FIG. 1 illustrates an enlarged cross-sectional view of a portion of a partially completed low power insulated gate field effect transistor during processing in accordance with the present invention. What is shown in FIG. 1 is a semiconductor substrate 11 of P conductivity type having a major surface 12. Substrate 11 has, for example, a resistivity ranging between approximately 8 ohm-centimeter (Ω-cm) and approximately 25 Ω-cm. An impurity well 13 of P conductivity type, commonly referred to as a P-well, extends into semiconductor substrate 11 from a first portion of major surface 12 and an impurity well 14 of N conductivity type extends into substrate 11 from a second portion of major surface 12. P-well 13 laterally abuts N-well 14. By way of example, impurity wells 13 and 14 have a surface concentration ranging from approximately 11016 atoms per cubic centimeter (atoms/cm3) to approximately 11018 atoms/cm3. Methods for forming impurity wells 13 and 14 are commonly referred to as self-aligned twin well processes and typically result in the formation of bird's beaks 20. Twin well processes and bird's beak formation are well known to those skilled in the art. Dopant regions 17 are formed in P-well 13, dopant regions 18 are formed in N-well 14, and field oxide regions 19 are formed on wells 13 and 14. Dopant regions 17 and 18 prevent inversion under field oxide regions 19 and provide isolation punchthrough protection.

Still referring to FIG. 1 and using techniques well known to those skilled in the art, a layer of dielectric material 21 is formed on major surface 12 and a layer of material 22 for extending a gate electrode, i.e., a gate electrode extension material, is formed on layer of dielectric material 21. By way of example, layer of dielectric material 21 is oxide having a thickness ranging between approximately 50 angstroms and approximately 150 angstroms. Preferably, layer of oxide 21 has a thickness of approximately 100 angstroms. Suitable materials for layer of gate electrode extension material 22 include polysilicon, polycide, and the like, having a thickness ranging between approximately 500 angstroms and approximately 1,500 angstroms. Preferably, layer of gate electrode extension material 22 has a thickness of approximately 1,000 angstroms.

A layer of dielectric material 23 is formed on layer of gate electrode extension material 22. Layer of dielectric material 23 may be, for example, oxide formed using well known processes such as a tetraethylorthosilicate (TEOS) deposition process. By way of example, oxide layer 23 has a thickness ranging between approximately 1,500 angstroms and approximately 3,000 angstroms. Preferably, oxide layer 23 has a thickness of approximately 2,000 angstroms. It should be understood that the thickness of oxide layer 23 sets the height or thickness of portions of a gate electrode (reference numerals 28 and 29 of FIG. 4). Using techniques well known to those skilled in the art, oxide layer 23 is coated or covered with a layer of photoresist 24.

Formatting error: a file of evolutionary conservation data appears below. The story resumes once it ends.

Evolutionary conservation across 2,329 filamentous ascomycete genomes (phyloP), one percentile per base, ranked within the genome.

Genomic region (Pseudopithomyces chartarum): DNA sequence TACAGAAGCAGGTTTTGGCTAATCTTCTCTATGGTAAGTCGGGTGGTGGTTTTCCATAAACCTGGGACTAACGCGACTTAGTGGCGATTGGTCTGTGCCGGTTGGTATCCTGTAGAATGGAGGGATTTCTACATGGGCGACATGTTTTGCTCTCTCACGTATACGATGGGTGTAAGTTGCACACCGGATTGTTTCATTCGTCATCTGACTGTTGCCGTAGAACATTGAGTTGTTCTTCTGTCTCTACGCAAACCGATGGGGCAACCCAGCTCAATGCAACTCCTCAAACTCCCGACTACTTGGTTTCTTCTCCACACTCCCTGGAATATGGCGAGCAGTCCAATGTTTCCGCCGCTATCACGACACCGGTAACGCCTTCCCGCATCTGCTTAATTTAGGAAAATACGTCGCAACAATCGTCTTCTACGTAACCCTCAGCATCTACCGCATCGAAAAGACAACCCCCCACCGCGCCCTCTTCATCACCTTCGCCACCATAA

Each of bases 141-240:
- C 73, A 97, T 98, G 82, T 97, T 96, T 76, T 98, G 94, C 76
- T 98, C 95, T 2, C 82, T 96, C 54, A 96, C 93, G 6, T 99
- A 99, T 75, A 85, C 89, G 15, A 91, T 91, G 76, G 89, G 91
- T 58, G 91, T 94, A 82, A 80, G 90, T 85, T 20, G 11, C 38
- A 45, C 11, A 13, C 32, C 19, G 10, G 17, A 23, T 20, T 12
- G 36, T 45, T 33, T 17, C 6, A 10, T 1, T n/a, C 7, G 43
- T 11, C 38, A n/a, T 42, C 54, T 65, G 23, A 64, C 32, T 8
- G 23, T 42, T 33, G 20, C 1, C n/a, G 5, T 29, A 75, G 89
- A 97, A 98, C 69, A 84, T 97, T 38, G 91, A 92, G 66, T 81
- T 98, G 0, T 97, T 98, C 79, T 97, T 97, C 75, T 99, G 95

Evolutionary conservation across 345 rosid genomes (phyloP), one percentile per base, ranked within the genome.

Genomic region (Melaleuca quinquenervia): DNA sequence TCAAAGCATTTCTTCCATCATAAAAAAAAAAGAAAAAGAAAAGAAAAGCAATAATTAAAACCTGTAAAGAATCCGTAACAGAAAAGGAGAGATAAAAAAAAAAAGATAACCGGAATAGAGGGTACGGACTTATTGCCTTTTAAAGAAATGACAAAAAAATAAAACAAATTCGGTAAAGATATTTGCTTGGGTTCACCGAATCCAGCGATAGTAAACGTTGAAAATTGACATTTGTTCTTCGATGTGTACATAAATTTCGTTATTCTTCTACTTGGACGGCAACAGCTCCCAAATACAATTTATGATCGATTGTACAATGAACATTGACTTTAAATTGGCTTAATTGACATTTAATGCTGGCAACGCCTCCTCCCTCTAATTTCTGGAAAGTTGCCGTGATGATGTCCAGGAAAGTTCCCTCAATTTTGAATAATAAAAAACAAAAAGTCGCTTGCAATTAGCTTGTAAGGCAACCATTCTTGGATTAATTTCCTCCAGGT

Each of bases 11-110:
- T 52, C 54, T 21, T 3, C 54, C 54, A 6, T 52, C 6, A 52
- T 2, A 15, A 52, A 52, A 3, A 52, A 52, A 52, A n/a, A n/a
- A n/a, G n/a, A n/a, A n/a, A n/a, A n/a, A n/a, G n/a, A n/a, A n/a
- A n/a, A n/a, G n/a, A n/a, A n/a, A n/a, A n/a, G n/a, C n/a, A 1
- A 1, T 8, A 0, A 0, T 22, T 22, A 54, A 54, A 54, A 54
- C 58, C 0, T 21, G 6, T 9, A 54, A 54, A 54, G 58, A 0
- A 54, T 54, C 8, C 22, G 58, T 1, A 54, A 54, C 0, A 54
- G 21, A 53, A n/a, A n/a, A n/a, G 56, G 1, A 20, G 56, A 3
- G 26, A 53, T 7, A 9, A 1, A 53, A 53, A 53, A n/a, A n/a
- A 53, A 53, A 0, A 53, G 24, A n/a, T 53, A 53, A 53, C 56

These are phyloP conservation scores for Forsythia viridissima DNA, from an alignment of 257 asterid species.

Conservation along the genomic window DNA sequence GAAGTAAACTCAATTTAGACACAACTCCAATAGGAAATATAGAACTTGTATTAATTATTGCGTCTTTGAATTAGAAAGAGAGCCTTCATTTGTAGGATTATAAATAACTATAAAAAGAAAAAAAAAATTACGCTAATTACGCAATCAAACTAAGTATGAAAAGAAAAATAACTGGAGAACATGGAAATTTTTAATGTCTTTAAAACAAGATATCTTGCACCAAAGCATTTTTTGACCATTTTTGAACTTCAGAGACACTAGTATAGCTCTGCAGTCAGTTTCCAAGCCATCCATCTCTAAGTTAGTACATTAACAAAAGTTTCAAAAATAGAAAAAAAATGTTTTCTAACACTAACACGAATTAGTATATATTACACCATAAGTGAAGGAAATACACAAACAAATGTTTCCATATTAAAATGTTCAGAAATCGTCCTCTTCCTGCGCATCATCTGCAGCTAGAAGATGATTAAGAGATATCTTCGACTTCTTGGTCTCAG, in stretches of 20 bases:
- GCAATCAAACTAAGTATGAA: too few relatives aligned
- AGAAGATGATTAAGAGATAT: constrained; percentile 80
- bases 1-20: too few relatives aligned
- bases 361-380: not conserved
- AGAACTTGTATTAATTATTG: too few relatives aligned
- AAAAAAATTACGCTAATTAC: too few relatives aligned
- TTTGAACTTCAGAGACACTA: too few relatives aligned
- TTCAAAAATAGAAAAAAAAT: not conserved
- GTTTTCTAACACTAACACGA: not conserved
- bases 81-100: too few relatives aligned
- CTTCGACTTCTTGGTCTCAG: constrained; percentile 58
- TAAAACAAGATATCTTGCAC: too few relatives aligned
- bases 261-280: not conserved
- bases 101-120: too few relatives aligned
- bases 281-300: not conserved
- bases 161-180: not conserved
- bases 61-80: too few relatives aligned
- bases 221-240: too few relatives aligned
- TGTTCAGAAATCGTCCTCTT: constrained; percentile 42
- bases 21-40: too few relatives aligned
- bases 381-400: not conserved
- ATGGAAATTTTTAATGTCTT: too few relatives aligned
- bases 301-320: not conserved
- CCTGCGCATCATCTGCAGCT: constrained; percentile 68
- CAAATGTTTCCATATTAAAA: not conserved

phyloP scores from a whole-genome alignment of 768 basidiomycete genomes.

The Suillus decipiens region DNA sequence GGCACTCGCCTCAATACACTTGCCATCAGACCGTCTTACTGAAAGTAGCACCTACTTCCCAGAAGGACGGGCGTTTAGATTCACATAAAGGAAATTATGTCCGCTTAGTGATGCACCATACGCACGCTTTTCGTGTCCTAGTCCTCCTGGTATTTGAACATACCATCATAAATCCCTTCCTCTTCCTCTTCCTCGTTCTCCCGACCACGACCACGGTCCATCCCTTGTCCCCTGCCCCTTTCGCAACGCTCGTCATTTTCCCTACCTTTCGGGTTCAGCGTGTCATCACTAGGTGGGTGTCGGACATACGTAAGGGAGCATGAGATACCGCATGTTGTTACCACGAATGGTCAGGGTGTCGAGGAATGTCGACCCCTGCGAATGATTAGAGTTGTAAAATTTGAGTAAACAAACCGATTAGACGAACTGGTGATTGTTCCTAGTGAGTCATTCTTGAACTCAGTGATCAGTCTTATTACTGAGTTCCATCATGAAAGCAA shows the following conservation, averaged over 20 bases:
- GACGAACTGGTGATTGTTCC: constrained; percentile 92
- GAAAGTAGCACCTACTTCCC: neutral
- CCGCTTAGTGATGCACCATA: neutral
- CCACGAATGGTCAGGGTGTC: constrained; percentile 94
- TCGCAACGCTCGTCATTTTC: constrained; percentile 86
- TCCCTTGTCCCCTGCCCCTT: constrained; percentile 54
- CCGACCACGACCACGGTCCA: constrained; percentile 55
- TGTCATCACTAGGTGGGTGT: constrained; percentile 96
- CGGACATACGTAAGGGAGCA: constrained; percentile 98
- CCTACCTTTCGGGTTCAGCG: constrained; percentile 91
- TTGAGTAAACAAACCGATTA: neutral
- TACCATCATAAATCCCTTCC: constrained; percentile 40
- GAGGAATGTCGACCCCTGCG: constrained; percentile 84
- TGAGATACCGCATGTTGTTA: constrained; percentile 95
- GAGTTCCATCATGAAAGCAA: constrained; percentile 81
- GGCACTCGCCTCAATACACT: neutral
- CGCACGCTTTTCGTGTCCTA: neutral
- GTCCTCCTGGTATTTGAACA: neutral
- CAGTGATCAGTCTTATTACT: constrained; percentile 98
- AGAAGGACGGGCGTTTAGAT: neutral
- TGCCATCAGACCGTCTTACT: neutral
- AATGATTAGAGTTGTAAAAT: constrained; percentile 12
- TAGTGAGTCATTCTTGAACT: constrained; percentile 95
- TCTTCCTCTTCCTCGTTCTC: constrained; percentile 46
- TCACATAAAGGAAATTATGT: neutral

FIG. 2 illustrates an enlarged cross-sectional view of the portion of the partially completed low power insulated gate semiconductor device of FIG. 1 further along in processing. It shall be understood that the same reference numerals are used in the figures to denote the same elements. It shall be further understood that the concentrations and thicknesses provided in the description of the present invention merely serve as exemplary values and are not limitations of the present invention. Using photolithographic techniques well known in the art, layer of photoresist 24 is patterned to form openings 27 and 27' which expose portions of oxide layer 23. The exposed portions of oxide layer 23 are anisotropically etched to expose portions of gate electrode extension layer 22, which in turn are anisotropically etched to expose portions of oxide layer 21. Typically, anisotropic etching is performed using a reactive ion etch (RIE). In a first step, the RIE etch is performed using CF6 which is selective for oxide. In a second step the RIE etch is accomplished using an etching species that is selective for the particular material of layer 22. For example, when layer 22 is nitride, CF4 is used as an etching species, whereas Cl2 is used as the etching species when layer 22 is polysilicon. Layer of oxide 21 serves as an etchstop for the etching species that etches layer 22. Layer of photoresist 24 is removed.

Referring now to FIG. 3, dielectric layer 23 is conformally coated with a layer of polysilicon (not shown) which fills openings 27 (shown in FIG. 2). The layer of polysilicon is removed from dielectric layer 23 leaving polysilicon plugs 28 and 29 in openings 27 and 27', respectively. Preferably, the step of removing the layer of polysilicon serves as a planarization step. Thus, polysilicon plugs 28 and 29 are coplanar with dielectric layer 23. It should be noted that polysilicon plug 28 has edges or sides 31 and 32 and serves as a first portion of a gate electrode for an N-channel field effect transistor 15 (shown in FIG. 7), whereas polysilicon plug 29 has edges 33 and 34 and serves as a first portion of a gate electrode for a P-channel field effect transistor 16 (shown in FIG. 7). Using techniques well known to those skilled in the art, polysilicon plug 28 is doped to be of N conductivity type and polysilicon plug 29 is doped to be of P conductivity type.

It should be noted that the insulated gate semiconductor device of FIGS. 1-7 is a complementary field effect transistor. In other words, an N-channel transistor 15 is formed in P-well 13 and a P-channel transistor 16 is formed in N-well 14. However, the present invention is not limited to complementary devices; for example, an N-channel field effect transistor may be fabricated in a substrate of P conductivity type or a P-channel field effect transistor may be fabricated in a substrate of N conductivity type.